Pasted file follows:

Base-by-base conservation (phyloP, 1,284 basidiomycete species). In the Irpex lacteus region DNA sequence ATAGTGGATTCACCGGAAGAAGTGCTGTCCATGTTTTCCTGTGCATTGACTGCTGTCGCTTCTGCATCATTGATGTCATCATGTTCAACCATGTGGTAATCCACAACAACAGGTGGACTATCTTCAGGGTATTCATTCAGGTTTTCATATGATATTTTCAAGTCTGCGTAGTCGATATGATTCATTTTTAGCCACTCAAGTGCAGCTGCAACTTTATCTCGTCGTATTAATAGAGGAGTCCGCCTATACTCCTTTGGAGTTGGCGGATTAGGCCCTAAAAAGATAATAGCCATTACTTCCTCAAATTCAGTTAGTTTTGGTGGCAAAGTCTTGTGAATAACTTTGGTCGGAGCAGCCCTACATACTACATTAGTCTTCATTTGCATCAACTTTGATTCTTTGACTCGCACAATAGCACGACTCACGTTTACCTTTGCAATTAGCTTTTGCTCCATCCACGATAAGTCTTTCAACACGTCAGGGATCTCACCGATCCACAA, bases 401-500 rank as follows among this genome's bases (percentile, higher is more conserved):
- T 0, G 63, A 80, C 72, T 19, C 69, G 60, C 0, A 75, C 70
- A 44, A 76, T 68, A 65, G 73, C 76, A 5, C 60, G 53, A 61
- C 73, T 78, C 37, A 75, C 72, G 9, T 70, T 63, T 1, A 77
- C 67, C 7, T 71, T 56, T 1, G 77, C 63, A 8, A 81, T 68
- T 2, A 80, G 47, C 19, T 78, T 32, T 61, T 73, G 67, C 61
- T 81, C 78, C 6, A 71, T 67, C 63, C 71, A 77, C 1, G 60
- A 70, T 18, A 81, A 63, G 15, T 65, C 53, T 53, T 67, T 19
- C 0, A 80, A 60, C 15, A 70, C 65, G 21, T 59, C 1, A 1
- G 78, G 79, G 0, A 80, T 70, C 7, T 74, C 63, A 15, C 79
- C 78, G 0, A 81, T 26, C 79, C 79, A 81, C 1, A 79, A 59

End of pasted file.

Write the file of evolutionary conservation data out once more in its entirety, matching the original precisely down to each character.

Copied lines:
Base-by-base conservation (phyloP, 1,284 basidiomycete species). In the Irpex lacteus region DNA sequence ATAGTGGATTCACCGGAAGAAGTGCTGTCCATGTTTTCCTGTGCATTGACTGCTGTCGCTTCTGCATCATTGATGTCATCATGTTCAACCATGTGGTAATCCACAACAACAGGTGGACTATCTTCAGGGTATTCATTCAGGTTTTCATATGATATTTTCAAGTCTGCGTAGTCGATATGATTCATTTTTAGCCACTCAAGTGCAGCTGCAACTTTATCTCGTCGTATTAATAGAGGAGTCCGCCTATACTCCTTTGGAGTTGGCGGATTAGGCCCTAAAAAGATAATAGCCATTACTTCCTCAAATTCAGTTAGTTTTGGTGGCAAAGTCTTGTGAATAACTTTGGTCGGAGCAGCCCTACATACTACATTAGTCTTCATTTGCATCAACTTTGATTCTTTGACTCGCACAATAGCACGACTCACGTTTACCTTTGCAATTAGCTTTTGCTCCATCCACGATAAGTCTTTCAACACGTCAGGGATCTCACCGATCCACAA, bases 401-500 rank as follows among this genome's bases (percentile, higher is more conserved):
- T 0, G 63, A 80, C 72, T 19, C 69, G 60, C 0, A 75, C 70
- A 44, A 76, T 68, A 65, G 73, C 76, A 5, C 60, G 53, A 61
- C 73, T 78, C 37, A 75, C 72, G 9, T 70, T 63, T 1, A 77
- C 67, C 7, T 71, T 56, T 1, G 77, C 63, A 8, A 81, T 68
- T 2, A 80, G 47, C 19, T 78, T 32, T 61, T 73, G 67, C 61
- T 81, C 78, C 6, A 71, T 67, C 63, C 71, A 77, C 1, G 60
- A 70, T 18, A 81, A 63, G 15, T 65, C 53, T 53, T 67, T 19
- C 0, A 80, A 60, C 15, A 70, C 65, G 21, T 59, C 1, A 1
- G 78, G 79, G 0, A 80, T 70, C 7, T 74, C 63, A 15, C 79
- C 78, G 0, A 81, T 26, C 79, C 79, A 81, C 1, A 79, A 59